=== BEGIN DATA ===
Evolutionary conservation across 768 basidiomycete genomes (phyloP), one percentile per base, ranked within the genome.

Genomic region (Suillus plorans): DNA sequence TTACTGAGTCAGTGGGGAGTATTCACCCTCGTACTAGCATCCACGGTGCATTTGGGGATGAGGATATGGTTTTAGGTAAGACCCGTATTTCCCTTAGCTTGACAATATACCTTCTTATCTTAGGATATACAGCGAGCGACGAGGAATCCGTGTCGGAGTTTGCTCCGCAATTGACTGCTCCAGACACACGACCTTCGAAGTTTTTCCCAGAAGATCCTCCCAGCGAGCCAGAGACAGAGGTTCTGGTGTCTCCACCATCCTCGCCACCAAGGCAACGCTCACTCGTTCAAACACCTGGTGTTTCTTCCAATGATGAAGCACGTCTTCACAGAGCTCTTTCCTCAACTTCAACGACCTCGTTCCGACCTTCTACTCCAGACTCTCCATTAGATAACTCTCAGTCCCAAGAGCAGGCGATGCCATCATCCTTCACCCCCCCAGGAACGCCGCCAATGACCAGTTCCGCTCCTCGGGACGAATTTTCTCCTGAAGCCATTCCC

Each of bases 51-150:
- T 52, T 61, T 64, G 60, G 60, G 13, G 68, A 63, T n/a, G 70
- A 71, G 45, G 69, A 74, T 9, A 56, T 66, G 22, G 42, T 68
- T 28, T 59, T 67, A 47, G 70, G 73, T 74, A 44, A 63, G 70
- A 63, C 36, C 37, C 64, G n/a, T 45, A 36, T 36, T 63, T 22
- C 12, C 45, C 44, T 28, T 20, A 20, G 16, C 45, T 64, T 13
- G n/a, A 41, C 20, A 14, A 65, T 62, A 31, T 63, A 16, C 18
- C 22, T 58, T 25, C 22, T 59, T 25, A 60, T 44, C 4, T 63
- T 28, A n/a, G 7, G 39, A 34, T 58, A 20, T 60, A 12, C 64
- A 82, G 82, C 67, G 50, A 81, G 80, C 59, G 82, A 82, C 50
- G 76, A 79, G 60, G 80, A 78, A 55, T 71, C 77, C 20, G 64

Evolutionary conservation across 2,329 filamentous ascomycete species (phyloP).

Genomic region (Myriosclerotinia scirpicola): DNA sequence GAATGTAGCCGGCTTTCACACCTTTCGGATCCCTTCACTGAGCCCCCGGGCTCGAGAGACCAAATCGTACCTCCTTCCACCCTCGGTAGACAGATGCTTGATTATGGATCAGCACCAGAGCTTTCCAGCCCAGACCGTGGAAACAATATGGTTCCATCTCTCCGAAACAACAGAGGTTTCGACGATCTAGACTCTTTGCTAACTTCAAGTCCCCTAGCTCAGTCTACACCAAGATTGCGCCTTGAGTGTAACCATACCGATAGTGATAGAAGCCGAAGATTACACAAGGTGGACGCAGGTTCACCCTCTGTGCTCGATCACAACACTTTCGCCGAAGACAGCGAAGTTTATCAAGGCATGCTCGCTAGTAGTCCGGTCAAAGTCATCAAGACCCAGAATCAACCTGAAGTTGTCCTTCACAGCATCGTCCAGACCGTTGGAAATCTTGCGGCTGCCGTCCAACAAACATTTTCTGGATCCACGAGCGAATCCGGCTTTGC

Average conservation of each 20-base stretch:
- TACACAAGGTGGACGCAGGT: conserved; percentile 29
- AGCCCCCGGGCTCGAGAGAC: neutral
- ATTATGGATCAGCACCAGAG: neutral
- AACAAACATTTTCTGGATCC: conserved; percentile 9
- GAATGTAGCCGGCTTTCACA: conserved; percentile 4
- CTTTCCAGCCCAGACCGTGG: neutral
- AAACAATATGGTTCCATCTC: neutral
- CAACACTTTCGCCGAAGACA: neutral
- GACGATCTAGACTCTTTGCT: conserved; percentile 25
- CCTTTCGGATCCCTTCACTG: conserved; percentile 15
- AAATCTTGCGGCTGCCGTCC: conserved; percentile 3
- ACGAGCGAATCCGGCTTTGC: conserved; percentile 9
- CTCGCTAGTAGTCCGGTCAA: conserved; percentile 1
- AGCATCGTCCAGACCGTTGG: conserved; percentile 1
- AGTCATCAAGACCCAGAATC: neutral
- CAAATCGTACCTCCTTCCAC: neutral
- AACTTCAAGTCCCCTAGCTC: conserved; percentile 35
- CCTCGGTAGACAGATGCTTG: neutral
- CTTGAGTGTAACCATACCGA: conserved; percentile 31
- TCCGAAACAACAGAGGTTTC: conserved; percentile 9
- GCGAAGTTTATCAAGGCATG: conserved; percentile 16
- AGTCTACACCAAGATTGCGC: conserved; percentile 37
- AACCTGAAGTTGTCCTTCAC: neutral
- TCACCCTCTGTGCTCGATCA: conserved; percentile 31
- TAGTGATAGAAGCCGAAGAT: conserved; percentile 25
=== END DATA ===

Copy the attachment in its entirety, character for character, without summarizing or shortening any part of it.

Evolutionary conservation across 768 basidiomycete genomes (phyloP), one percentile per base, ranked within the genome.

Genomic region (Suillus plorans): DNA sequence TTACTGAGTCAGTGGGGAGTATTCACCCTCGTACTAGCATCCACGGTGCATTTGGGGATGAGGATATGGTTTTAGGTAAGACCCGTATTTCCCTTAGCTTGACAATATACCTTCTTATCTTAGGATATACAGCGAGCGACGAGGAATCCGTGTCGGAGTTTGCTCCGCAATTGACTGCTCCAGACACACGACCTTCGAAGTTTTTCCCAGAAGATCCTCCCAGCGAGCCAGAGACAGAGGTTCTGGTGTCTCCACCATCCTCGCCACCAAGGCAACGCTCACTCGTTCAAACACCTGGTGTTTCTTCCAATGATGAAGCACGTCTTCACAGAGCTCTTTCCTCAACTTCAACGACCTCGTTCCGACCTTCTACTCCAGACTCTCCATTAGATAACTCTCAGTCCCAAGAGCAGGCGATGCCATCATCCTTCACCCCCCCAGGAACGCCGCCAATGACCAGTTCCGCTCCTCGGGACGAATTTTCTCCTGAAGCCATTCCC

Each of bases 51-150:
- T 52, T 61, T 64, G 60, G 60, G 13, G 68, A 63, T n/a, G 70
- A 71, G 45, G 69, A 74, T 9, A 56, T 66, G 22, G 42, T 68
- T 28, T 59, T 67, A 47, G 70, G 73, T 74, A 44, A 63, G 70
- A 63, C 36, C 37, C 64, G n/a, T 45, A 36, T 36, T 63, T 22
- C 12, C 45, C 44, T 28, T 20, A 20, G 16, C 45, T 64, T 13
- G n/a, A 41, C 20, A 14, A 65, T 62, A 31, T 63, A 16, C 18
- C 22, T 58, T 25, C 22, T 59, T 25, A 60, T 44, C 4, T 63
- T 28, A n/a, G 7, G 39, A 34, T 58, A 20, T 60, A 12, C 64
- A 82, G 82, C 67, G 50, A 81, G 80, C 59, G 82, A 82, C 50
- G 76, A 79, G 60, G 80, A 78, A 55, T 71, C 77, C 20, G 64

Evolutionary conservation across 2,329 filamentous ascomycete species (phyloP).

Genomic region (Myriosclerotinia scirpicola): DNA sequence GAATGTAGCCGGCTTTCACACCTTTCGGATCCCTTCACTGAGCCCCCGGGCTCGAGAGACCAAATCGTACCTCCTTCCACCCTCGGTAGACAGATGCTTGATTATGGATCAGCACCAGAGCTTTCCAGCCCAGACCGTGGAAACAATATGGTTCCATCTCTCCGAAACAACAGAGGTTTCGACGATCTAGACTCTTTGCTAACTTCAAGTCCCCTAGCTCAGTCTACACCAAGATTGCGCCTTGAGTGTAACCATACCGATAGTGATAGAAGCCGAAGATTACACAAGGTGGACGCAGGTTCACCCTCTGTGCTCGATCACAACACTTTCGCCGAAGACAGCGAAGTTTATCAAGGCATGCTCGCTAGTAGTCCGGTCAAAGTCATCAAGACCCAGAATCAACCTGAAGTTGTCCTTCACAGCATCGTCCAGACCGTTGGAAATCTTGCGGCTGCCGTCCAACAAACATTTTCTGGATCCACGAGCGAATCCGGCTTTGC

Average conservation of each 20-base stretch:
- TACACAAGGTGGACGCAGGT: conserved; percentile 29
- AGCCCCCGGGCTCGAGAGAC: neutral
- ATTATGGATCAGCACCAGAG: neutral
- AACAAACATTTTCTGGATCC: conserved; percentile 9
- GAATGTAGCCGGCTTTCACA: conserved; percentile 4
- CTTTCCAGCCCAGACCGTGG: neutral
- AAACAATATGGTTCCATCTC: neutral
- CAACACTTTCGCCGAAGACA: neutral
- GACGATCTAGACTCTTTGCT: conserved; percentile 25
- CCTTTCGGATCCCTTCACTG: conserved; percentile 15
- AAATCTTGCGGCTGCCGTCC: conserved; percentile 3
- ACGAGCGAATCCGGCTTTGC: conserved; percentile 9
- CTCGCTAGTAGTCCGGTCAA: conserved; percentile 1
- AGCATCGTCCAGACCGTTGG: conserved; percentile 1
- AGTCATCAAGACCCAGAATC: neutral
- CAAATCGTACCTCCTTCCAC: neutral
- AACTTCAAGTCCCCTAGCTC: conserved; percentile 35
- CCTCGGTAGACAGATGCTTG: neutral
- CTTGAGTGTAACCATACCGA: conserved; percentile 31
- TCCGAAACAACAGAGGTTTC: conserved; percentile 9
- GCGAAGTTTATCAAGGCATG: conserved; percentile 16
- AGTCTACACCAAGATTGCGC: conserved; percentile 37
- AACCTGAAGTTGTCCTTCAC: neutral
- TCACCCTCTGTGCTCGATCA: conserved; percentile 31
- TAGTGATAGAAGCCGAAGAT: conserved; percentile 25